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Michigan Consortium Stoops to Serve the State s Nascent Proteomics Community


While states such as California and Massachusetts spring more immediately to mind when it comes to homes for proteomics and other biotechnology companies, Michigan, the land of “great lakes, great location,” has embarked on an ambitious program to prove that proteomics can thrive in the heartland too.

As part of a larger initiative called the Michigan Life Sciences Corridor, the state has founded the Michigan Proteome Consortium, a joint program administered by four of the state’s key research institutions. The state will provide $64 million over 5 years from tobacco lawsuit settlements for the consortium and four other biotechnology programs to establish themselves as catalysts for business activity in biotechnology.

The concept of the Proteome Consortium has been in the works for over a year, and was officially launched Sept. 1, but only in recent months have teams of researchers at the University of Michigan, Michigan State University, Wayne State University, and the Van Andel Research Institute begun moving into lab space, building groups of researchers and technicians, and acquiring equipment for experiments that span the space of proteomics research.

Next week, the 2D gel electrophoresis and mass spectrometry laboratory will become the last of the four proteomics technology focus areas to find a home, following protein-protein interaction studies, protein informatics, and protein microarrays, when it moves into facilities at the University of Michigan.

The purpose of the consortium, according to Philip Andrews, its director and a professor of biological chemistry at the University of Michigan, is to provide research services for academic researchers and proteomics companies, with priority placed on those located within the state, and training programs for undergraduate and graduate-level scientists interested in developing skills relevant to industrial proteomics research.

“Our goal is to take skills at the universities and leverage them into a cutting-edge infrastructure for small companies and other users,” Andrews said.

To accomplish these objectives, Andrews is relying on commercially available technology, beta-testing arrangements with manufacturers, and the ability of researchers within the consortium to develop new capabilities.

The proteome mapping lab, which Andrews co-directs along with Doug Gage, a biochemist at Michigan State University, will house both MALDI and tandem mass spectrometers from various manufacturers, and serve as a test site for new instruments such as Micromass’ MALDI-QTOF mass spectrometer.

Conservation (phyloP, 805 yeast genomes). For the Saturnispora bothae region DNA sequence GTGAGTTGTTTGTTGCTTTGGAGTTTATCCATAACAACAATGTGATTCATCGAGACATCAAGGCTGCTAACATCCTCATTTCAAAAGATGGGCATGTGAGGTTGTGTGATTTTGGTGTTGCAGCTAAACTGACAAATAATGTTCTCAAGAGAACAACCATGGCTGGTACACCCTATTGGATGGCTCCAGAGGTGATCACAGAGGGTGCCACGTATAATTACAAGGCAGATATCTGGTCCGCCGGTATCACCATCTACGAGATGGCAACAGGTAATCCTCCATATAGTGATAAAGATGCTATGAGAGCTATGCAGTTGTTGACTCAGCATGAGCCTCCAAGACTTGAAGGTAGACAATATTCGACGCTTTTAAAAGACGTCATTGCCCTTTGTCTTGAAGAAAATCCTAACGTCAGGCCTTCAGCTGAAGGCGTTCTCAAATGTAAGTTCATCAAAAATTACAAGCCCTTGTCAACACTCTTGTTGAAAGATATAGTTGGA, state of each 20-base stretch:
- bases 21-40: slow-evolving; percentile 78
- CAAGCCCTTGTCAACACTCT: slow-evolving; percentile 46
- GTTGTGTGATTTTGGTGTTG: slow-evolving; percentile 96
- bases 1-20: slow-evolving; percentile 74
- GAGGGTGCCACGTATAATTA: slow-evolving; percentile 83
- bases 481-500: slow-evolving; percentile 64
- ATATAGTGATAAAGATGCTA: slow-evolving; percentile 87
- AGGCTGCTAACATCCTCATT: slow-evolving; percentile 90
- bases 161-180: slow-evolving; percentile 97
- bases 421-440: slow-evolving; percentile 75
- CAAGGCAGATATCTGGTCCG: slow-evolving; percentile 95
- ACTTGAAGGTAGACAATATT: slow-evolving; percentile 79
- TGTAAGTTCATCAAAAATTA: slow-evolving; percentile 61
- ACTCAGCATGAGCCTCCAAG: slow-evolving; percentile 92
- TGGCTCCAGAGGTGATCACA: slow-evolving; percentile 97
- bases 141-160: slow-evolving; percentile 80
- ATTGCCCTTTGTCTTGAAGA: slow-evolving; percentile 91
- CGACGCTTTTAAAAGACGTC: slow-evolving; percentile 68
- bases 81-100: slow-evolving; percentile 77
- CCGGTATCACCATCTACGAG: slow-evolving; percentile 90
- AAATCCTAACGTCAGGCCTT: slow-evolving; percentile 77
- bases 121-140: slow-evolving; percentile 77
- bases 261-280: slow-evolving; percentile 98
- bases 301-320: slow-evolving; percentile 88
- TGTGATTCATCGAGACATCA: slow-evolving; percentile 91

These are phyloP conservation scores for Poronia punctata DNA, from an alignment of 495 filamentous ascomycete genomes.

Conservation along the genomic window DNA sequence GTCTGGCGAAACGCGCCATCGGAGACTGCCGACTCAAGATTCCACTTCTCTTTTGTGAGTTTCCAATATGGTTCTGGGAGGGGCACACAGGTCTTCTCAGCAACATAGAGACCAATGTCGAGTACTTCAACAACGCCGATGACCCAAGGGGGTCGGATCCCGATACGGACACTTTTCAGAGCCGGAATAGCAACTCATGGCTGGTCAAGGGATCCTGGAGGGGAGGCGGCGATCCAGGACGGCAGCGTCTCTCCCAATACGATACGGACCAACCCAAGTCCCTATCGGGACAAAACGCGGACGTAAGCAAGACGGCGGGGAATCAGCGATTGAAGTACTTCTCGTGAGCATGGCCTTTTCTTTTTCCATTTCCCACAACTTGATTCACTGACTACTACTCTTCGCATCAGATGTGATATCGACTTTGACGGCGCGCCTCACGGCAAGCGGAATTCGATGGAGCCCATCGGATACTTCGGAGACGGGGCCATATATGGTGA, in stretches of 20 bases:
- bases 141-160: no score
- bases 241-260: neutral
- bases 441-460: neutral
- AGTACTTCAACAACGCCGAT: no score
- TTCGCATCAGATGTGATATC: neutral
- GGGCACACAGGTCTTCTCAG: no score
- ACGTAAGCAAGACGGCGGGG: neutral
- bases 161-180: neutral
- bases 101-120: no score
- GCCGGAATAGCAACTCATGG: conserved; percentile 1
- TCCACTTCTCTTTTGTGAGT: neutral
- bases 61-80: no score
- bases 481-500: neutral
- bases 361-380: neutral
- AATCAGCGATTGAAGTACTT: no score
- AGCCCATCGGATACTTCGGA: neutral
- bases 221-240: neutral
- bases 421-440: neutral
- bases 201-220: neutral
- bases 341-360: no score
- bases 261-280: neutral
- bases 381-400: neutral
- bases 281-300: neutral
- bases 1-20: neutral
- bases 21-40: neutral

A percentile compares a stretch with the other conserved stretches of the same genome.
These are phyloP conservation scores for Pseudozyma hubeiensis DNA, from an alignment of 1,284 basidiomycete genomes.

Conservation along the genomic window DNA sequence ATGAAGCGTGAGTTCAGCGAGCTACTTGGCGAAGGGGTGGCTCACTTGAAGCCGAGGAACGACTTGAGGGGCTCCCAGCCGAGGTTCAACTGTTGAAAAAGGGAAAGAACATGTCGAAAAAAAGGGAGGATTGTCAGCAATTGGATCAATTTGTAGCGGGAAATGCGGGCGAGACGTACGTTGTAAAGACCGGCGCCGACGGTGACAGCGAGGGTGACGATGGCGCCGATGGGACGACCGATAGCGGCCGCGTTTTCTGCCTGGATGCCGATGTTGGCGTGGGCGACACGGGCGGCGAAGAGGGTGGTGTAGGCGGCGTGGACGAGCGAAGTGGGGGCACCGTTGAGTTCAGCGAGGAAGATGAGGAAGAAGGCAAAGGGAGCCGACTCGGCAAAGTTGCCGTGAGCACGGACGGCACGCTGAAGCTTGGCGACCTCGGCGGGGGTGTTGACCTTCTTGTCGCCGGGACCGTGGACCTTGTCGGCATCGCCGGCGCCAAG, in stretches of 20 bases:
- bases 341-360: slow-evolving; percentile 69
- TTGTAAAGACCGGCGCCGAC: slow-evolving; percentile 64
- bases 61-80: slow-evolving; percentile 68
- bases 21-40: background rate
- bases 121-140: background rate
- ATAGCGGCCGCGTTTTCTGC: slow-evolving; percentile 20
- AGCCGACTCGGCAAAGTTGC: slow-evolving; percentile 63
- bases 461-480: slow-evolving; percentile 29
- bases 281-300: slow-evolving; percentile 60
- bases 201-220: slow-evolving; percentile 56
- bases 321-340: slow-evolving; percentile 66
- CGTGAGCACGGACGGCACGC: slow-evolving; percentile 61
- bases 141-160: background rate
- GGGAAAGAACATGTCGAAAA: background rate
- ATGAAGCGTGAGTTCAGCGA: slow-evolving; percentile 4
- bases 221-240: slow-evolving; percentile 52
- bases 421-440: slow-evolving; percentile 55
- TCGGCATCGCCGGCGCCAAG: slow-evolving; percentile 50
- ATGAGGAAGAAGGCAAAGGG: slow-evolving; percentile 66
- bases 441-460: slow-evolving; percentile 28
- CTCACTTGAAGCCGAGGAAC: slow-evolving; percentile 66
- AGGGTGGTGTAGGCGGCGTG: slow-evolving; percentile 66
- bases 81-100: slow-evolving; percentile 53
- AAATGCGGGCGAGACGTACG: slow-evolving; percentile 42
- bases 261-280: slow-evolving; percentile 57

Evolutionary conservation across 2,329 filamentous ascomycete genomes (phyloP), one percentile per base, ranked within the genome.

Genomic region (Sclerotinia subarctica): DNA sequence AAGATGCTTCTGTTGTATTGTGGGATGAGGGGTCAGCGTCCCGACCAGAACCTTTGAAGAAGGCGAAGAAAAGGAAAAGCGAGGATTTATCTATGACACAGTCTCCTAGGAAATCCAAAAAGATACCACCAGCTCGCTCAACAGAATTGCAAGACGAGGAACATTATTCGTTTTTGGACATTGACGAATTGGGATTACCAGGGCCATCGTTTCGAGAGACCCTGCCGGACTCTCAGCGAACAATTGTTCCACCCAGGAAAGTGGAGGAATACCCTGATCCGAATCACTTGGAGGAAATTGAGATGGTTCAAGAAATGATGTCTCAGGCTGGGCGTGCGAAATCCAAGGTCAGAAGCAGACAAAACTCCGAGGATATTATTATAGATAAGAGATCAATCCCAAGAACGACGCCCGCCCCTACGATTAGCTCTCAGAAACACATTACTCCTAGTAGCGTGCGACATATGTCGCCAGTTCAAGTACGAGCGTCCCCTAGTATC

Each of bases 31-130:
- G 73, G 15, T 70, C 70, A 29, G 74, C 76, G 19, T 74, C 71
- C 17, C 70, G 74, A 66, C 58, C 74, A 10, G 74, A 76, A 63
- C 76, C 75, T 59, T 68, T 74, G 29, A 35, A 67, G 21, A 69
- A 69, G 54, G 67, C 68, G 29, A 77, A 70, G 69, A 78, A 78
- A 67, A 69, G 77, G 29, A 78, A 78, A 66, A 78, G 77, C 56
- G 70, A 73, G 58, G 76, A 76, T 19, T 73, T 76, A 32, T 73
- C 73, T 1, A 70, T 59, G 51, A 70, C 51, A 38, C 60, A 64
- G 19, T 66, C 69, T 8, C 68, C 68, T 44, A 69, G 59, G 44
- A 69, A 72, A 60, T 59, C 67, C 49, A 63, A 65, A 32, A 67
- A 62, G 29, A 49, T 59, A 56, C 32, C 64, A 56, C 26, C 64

Meanwhile, Brian Haab, a researcher at the Van Andel Institute in Grand Rapids, will direct another of the consortium’s component laboratories in developing protein microarrays as a tool for proteomics research. Although the project is still in its initial stages, Haab said a major portion of the consortium work will involve developing arrays for performing protein-protein interaction assays.

The keystone to these disparate research initiatives, Andrews said, is a proteome informatics group Andrews directs at the University of Michigan. To integrate new technologies and scale up the experimental throughput, a team of programmers will write software to track samples as they are analyzed and build databases to store the information in a searchable format. There are currently five programmers on staff, and Andrews expects the first version of the software to become available in the first quarter of next year.

As for whom the consortium will serve, Andrews said he has had discussions with several undisclosed companies for potential service contracts. Curagen, of New Haven, Conn., is currently collaborating with Russell Finley, a molecular biologist at Wayne State University in Detroit to map out the protein interactions in Drosophila using yeast two-hybrid technology, Finley said.

Training, Industry Style

 In addition to its research service capabilities, the consortium also has a mandate to provide undergraduates and postdocs with research training akin to what they would experience in industry.

One program that Andrews has established pairs postdocs with a mentor and advisory committee, and exposes the scientist to several different types of research problems over the course of a year. The goal is to mimic the kind of rapid shifts in emphasis that occur in industry and to provide a broad background in proteomics for the trainee, Andrews said.

“One of our jobs is to provide training for the Michigan biotechnology workforce,” said Andrews. “We want to mirror what happens in industry and focus on problem-solving abilities.”

At the moment the consortium has placed four postdocs in its various component labs, with two working in 2D gel analysis and two in yeast two-hybrid studies of protein-protein interactions. Andrews said an undisclosed company has verbally committed to providing partial funding for the training program.

The consortium also hopes to play a role in providing training for undergraduate students through summer internships at the consortium’s labs, and matching the interns with Michigan biotech companies engaged in proteomics research.

If that weren’t enough, other proteomics researchers at the publicly funded Michigan universities are planning to launch complementary initiatives, Andrews said. Sam Hanash, an expert in cancer proteomics and president of HUPO, is forming a proteomics institute that will focus on applying proteomics technologies to academic cancer research, and another group of academics is organizing a center devoted strictly to new proteomics technology development.


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